Preprints
https://doi.org/10.5194/acp-2022-838
https://doi.org/10.5194/acp-2022-838
 
19 Dec 2022
19 Dec 2022
Status: this preprint is currently under review for the journal ACP.

Secondary Aerosol Formation in Incense Burning Particles by Ozonolysis and Photochemical Oxidation

Zhancong Liang1,2, Liyuan Zhou1,2, Xinyue Li1, Rosemarie Ann Infante Cuevas1,2, Rongzhi Tang2,3, Mei Li3,4, Chunlei Cheng3,4, Yangxi Chu5, and Chak Keung Chan1,2,6 Zhancong Liang et al.
  • 1School of Energy and Environment, City University of Hong Kong, Hong Kong, China
  • 2City University of Hong Kong Shenzhen Research Institute, Shenzhen, China
  • 3Institute of Mass Spectrometry and Atmospheric Environment, Guangdong Provincial Engineering Research Center for Online Source Apportionment System of Air Pollution, Jinan University, Guangzhou 510632, China
  • 4Guangdong-Hongkong-Macau Joint Laboratory of Collaborative Innovation for Environmental Quality, Guangzhou 510632, China
  • 5State Key Laboratory of Environmental Criteria and Risk Assessment, Chinese Research Academy of Environmental Sciences, Beijing, 100012, China
  • 6Low-Carbon and Climate Impact Research Centre, City University of Hong Kong, Hong Kong, China

Abstract. Incense burning is a common religious activity that emits abundant gaseous and particulate pollutants into the atmosphere. During their atmospheric lifetime, these gases and particles are subjected to (photo-)oxidation, leading to the formation of secondary pollutants. We examined the oxidation of incense burning plumes under O3 exposure and dark condition using an oxidation flow reactor connected to a single particle aerosol mass spectrometer (SPAMS). Nitrate formation was observed in incense burning particles, mainly attributable to the ozonolysis of nitrogen-containing organic compounds. With UV on, nitrate formation was significantly enhanced, likely due to HNO3/HNO2/NOx uptake triggered by OH chemistry, which is more effective than ozone oxidation. The extent of nitrate formation is insensitive to O3 and OH exposure, which can be explained by the diffusion limitation on interfacial uptake. The OH-aged particles are more oxygenated and functionalized than O3-aged particles. Oxalate and malonate, two typical secondary organic aerosols (SOA), were found in OH-aged particles. Our work reveals that nitrate, accompanied by SOA, can rapidly form in incense-burning particles upon photochemical oxidation in the atmosphere, which could deepen our understanding of air pollution caused by religious activities.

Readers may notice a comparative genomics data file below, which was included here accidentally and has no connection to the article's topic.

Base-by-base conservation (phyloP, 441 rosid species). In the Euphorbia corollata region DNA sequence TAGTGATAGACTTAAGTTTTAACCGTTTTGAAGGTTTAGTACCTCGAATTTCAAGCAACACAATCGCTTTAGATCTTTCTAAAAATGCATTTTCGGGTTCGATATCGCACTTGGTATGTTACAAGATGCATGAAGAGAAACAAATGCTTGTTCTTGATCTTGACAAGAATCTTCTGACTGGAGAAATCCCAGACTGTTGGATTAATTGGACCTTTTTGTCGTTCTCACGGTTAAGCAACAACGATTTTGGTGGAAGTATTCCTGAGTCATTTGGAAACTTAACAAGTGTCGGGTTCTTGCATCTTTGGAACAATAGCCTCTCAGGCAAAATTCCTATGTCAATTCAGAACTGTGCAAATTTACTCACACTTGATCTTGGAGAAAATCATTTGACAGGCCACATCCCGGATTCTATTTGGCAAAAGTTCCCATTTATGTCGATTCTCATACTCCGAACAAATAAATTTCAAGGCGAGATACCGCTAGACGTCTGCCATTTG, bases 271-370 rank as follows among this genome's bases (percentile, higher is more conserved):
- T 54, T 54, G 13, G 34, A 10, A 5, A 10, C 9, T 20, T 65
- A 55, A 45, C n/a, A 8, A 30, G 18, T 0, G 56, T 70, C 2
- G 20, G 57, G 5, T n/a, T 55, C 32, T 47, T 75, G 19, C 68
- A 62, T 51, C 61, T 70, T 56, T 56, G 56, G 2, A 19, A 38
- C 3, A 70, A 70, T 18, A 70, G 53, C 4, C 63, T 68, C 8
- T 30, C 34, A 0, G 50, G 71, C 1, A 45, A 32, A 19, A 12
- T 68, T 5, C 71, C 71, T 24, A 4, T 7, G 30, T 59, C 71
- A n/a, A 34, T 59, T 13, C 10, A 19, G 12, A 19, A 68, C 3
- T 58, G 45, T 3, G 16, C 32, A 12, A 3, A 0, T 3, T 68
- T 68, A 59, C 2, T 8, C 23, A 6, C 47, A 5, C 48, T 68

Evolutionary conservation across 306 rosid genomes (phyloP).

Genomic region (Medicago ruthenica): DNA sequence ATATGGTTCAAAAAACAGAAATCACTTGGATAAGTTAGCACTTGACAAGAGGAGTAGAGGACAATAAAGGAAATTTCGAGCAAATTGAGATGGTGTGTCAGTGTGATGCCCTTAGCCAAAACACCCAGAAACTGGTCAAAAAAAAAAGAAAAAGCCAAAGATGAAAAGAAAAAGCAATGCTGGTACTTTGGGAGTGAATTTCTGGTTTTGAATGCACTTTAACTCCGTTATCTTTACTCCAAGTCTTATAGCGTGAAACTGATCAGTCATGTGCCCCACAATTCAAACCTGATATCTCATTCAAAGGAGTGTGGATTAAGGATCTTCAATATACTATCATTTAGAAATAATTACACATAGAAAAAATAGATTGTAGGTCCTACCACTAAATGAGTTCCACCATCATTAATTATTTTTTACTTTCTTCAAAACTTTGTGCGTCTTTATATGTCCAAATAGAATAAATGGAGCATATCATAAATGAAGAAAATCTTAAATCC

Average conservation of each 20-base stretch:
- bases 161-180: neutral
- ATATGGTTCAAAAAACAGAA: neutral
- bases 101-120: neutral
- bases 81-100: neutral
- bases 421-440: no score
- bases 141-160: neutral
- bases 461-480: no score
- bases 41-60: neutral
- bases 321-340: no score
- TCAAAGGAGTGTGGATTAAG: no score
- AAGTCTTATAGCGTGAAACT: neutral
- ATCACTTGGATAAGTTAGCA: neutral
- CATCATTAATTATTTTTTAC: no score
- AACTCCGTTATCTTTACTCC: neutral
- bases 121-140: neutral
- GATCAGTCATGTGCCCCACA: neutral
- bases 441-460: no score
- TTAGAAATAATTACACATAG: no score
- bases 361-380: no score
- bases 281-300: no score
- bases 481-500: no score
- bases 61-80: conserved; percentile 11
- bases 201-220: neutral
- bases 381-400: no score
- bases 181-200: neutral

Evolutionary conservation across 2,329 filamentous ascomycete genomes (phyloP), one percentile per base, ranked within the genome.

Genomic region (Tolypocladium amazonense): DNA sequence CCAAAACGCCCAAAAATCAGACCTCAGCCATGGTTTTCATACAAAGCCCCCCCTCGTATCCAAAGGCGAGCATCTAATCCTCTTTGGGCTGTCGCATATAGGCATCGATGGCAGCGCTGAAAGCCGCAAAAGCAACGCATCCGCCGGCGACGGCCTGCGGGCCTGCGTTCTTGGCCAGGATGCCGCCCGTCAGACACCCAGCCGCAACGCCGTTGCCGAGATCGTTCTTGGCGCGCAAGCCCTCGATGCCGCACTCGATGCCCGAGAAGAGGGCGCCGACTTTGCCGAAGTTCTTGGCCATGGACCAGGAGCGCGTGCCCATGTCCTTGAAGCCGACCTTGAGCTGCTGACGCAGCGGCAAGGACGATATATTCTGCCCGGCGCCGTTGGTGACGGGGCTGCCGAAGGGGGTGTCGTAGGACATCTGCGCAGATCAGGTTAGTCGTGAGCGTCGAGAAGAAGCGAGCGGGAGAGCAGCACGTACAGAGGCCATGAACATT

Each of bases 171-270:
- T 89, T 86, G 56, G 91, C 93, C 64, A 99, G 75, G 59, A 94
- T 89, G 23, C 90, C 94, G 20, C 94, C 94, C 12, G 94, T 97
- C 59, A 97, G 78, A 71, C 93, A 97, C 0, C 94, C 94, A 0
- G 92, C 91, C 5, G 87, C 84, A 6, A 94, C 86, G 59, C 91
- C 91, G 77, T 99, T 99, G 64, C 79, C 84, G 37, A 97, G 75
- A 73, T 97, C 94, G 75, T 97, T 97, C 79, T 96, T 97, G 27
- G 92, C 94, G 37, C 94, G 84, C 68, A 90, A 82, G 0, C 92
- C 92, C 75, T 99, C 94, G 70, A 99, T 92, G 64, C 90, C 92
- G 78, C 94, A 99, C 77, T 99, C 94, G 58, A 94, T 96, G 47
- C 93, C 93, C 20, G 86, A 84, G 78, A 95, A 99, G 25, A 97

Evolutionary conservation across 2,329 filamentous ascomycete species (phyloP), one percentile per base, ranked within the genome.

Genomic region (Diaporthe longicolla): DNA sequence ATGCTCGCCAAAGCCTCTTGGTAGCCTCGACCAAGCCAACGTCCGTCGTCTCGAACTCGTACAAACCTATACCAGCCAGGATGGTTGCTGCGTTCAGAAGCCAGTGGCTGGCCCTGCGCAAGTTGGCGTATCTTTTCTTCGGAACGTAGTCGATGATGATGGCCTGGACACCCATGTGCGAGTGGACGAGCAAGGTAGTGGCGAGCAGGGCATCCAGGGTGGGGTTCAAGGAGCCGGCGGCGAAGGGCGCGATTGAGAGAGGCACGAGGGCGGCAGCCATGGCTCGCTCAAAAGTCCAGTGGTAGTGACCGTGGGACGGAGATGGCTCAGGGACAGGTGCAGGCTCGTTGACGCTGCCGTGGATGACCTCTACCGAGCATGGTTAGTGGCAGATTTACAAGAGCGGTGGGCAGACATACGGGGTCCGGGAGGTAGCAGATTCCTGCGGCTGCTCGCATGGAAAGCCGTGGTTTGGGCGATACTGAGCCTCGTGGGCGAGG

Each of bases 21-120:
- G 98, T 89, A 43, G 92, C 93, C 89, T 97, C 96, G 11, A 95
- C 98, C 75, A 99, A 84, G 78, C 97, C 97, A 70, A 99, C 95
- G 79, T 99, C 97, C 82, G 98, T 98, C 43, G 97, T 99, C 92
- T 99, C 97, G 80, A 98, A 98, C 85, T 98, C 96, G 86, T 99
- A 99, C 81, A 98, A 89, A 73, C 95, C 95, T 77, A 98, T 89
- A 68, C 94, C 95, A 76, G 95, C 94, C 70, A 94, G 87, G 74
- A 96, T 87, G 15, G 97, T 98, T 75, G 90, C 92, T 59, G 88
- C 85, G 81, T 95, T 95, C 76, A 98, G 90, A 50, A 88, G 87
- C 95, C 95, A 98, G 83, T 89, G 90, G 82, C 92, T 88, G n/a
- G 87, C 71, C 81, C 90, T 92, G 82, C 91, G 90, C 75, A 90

Zhancong Liang et al.

Status: open (until 11 Feb 2023)

Comment types: AC – author | RC – referee | CC – community | EC – editor | CEC – chief editor | : Report abuse
  • RC1: 'Anonymous review of “Secondary Aerosol Formation in Incense Burning Particles by Ozonolysis and Photochemical Oxidation” for Atmos. Chem. Phys.', Anonymous Referee #1, 09 Jan 2023 reply

Zhancong Liang et al.

Zhancong Liang et al.

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Short summary
Incense burning is a common religious ritual, especially in Asian and African communities, with massive particles emitted. While previous research mainly focused on the chemical compositions and potential health impacts of fresh incense particles, our work reveals that nitrate, accompanied by SOA, can rapidly form in incense-burning particles upon photochemical oxidation in the atmosphere. This finding could deepen our understanding of air pollution caused by religious activities.
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